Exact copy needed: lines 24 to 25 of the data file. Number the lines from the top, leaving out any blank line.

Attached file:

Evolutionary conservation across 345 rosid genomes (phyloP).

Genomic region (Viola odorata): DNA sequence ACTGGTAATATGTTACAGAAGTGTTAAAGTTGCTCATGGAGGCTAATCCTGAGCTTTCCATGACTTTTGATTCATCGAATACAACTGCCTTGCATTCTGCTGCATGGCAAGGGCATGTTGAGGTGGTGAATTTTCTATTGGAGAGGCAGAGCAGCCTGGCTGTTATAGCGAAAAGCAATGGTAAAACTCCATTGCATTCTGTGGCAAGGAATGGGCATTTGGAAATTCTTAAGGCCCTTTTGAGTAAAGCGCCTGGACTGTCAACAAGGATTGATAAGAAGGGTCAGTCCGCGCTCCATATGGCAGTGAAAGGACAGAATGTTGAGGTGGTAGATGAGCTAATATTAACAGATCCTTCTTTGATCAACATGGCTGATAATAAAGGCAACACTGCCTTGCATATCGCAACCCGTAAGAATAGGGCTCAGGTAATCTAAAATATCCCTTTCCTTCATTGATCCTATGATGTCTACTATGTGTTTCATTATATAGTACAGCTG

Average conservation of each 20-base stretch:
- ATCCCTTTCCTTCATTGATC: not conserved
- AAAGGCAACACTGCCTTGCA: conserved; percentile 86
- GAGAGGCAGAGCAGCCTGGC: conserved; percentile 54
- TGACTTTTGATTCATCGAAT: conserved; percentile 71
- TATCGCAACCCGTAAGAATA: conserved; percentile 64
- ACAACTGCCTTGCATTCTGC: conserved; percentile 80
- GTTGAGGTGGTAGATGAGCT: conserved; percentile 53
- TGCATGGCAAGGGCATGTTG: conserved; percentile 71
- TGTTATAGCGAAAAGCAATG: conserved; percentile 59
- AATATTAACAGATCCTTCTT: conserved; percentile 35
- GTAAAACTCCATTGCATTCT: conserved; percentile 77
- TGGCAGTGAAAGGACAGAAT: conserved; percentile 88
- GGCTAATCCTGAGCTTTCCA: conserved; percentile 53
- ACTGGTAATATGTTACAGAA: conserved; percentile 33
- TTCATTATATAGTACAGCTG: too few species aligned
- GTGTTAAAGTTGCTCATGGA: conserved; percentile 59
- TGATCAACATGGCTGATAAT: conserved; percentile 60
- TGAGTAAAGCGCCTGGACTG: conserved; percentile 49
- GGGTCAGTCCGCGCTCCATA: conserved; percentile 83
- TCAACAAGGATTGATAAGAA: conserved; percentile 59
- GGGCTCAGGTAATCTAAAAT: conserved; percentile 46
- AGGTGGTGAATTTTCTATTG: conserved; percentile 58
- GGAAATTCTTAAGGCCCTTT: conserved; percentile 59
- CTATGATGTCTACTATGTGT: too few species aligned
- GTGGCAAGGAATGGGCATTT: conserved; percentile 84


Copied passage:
- GGGCTCAGGTAATCTAAAAT: conserved; percentile 46
- AGGTGGTGAATTTTCTATTG: conserved; percentile 58